6 Flags & 183

Friday, June 12, 2009

Our family from Tennessee came to town for a visit for the weekend. On their agenda was 6 Flags and the Ft. Worth zoo. I took a half day at work and we met up with them at 6 Flags. Over the years, 6 Flags has changed ever so slightly, and every time I return, it loses a little bit more of that luster I remember it having 20 years ago (wow, 20 years...really?). From when I was 11 until 14 I had a season pass to fun in the sun for all summer long. My mom would drop off Anita and I at the park, where we would roam around for hours and hours. Through the years, we'd spend more time getting ready to go to the park and less time actually riding the rides. This was before cellphones, so we were fearful of separating from the day because they didn't have a central paging area. Always, though, we'd plan to meet at the carousel 10 minutes before our parents said they would pick us up, in the event we would get lost.

Friday, there were 9 of us, including Mari. It wasn't tough to meet up with the family, we just had to make a quick phone call. It was hot. No, really, it was scorching!! It was at 100 degrees and there wasn't nearly enough shade or misters to make you comfortable. Don and I both swore we each guzzled down more than a gallon of water. Little Mari drank plenty as well! Because she's too little to go on any water slides, I was grateful to see they had a little water park by Mr. Freeze and Batman. She had a ball there. I was mad at myself for not checking to see if my little red camera was charged. I did have my cell phone, so I grabbed the two shots you see in this post. First off, Mari in the Texas chair. I have a similar picture when I visited Universal Studios. I need to find that photo and scan it in. A little before I took this, I rode the stomping boots with Mari. This was her first ride that probably should go for kids who are at least 3. She was fine with it. Not scared at all, more frustrated when the ride was over. I was concerned that the seat was too hot (since there wasn't enough shade to cover the plastic seats), so I sat her on one of her diapers. I prayed that the bumpiness of the ride wouldn't jostle it loose. Luckily, she was sweating so much, the diaper pretty much stuck to her skin, so there was no way it was going to be loose.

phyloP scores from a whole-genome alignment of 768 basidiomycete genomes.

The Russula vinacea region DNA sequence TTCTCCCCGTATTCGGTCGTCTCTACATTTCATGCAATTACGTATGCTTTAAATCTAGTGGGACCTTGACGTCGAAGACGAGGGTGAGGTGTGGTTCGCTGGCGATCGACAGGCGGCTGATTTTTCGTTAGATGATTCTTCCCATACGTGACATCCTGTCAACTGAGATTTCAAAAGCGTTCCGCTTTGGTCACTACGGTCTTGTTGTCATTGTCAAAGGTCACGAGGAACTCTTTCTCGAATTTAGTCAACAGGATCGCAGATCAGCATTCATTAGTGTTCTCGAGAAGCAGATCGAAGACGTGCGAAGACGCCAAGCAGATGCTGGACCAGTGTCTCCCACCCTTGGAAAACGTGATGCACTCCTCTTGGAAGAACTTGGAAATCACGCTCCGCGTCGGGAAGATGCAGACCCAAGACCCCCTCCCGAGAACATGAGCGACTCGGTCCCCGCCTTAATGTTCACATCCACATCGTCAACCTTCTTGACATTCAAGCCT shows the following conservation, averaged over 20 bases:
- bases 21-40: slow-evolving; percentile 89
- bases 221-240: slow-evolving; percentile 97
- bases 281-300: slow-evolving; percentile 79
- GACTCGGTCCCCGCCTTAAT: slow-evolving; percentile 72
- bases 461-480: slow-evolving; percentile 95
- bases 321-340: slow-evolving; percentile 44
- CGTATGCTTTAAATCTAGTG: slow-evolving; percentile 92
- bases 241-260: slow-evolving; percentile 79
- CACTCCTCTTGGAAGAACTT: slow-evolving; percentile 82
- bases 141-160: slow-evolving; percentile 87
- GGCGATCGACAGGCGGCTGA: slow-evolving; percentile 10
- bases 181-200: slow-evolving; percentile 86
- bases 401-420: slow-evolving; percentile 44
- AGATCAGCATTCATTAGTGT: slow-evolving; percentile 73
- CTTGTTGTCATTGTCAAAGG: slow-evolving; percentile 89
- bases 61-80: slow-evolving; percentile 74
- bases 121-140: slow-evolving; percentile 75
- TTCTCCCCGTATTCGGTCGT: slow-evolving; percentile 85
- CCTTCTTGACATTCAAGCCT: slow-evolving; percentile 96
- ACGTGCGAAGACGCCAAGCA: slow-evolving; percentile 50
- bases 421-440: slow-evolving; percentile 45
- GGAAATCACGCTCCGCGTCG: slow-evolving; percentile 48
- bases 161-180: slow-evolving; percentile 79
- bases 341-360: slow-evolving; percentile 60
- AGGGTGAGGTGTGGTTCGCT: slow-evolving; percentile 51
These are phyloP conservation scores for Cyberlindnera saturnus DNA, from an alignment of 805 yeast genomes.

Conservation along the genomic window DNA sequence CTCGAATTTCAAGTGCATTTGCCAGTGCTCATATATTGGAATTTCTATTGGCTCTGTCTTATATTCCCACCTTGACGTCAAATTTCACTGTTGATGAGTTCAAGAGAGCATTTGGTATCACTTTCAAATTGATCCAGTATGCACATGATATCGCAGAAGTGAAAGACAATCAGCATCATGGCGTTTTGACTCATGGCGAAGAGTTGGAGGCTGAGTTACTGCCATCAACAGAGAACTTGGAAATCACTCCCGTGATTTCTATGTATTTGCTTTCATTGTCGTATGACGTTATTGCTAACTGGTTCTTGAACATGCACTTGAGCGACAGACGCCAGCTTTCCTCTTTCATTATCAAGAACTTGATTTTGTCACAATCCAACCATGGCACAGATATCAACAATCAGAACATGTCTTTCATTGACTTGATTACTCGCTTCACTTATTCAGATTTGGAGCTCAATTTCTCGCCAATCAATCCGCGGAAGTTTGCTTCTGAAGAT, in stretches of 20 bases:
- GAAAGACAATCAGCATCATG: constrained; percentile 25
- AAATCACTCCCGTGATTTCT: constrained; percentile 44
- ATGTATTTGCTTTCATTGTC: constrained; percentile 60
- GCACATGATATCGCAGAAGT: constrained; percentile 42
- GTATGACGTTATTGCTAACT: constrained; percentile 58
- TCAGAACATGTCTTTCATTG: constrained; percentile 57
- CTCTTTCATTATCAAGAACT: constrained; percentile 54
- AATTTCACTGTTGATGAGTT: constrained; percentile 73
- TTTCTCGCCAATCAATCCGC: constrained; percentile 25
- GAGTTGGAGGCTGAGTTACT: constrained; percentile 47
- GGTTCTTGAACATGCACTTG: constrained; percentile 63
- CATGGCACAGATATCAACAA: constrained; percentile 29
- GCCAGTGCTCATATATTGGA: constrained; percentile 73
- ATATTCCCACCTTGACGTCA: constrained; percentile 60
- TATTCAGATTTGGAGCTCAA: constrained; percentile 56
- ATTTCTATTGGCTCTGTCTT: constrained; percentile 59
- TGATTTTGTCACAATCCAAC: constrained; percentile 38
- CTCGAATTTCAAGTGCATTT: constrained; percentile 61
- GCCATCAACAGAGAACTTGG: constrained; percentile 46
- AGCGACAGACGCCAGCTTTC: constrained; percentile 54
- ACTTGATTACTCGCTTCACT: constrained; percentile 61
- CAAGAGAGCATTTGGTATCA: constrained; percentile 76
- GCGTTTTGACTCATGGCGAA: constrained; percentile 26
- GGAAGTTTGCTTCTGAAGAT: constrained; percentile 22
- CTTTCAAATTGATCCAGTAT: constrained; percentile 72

Afterwards, Don and I had a ball riding the old rides. First up for us was Titan. As the roller coaster click-click-clicked higher up in the air, Don and I looked at each other very anxiously. This was the first coaster we'd ridden since becoming parents and all of a sudden we had a new fear: orphaning our child due to stupidity. My heart pounded louder and louder. Each beat booming as the coaster waned at the top. Pause, pause, then roaring hammer of propulsion downward!!! There's that feeling I wanted and I was reminded why we decided to throw caution to the wind and ride the ride. What a ride it was! I wanted more.

We shot over to Superman (which I yelled and hollered and loved feeling of release from all of my frustration!) and flew. Don easing me into the ride, reminding me that it is just like how Neo does his jump/flying in The Matrix (which I dream of doing often, random, huh?). I'm such a weenie on the ride, hollering and such, but I'm equally addicted to the rides. I am a verifiable thrill seeker and I'm unabashedly unafraid of yelling out blood curdling screams, which are actually sparks of delight. Seriously, try it!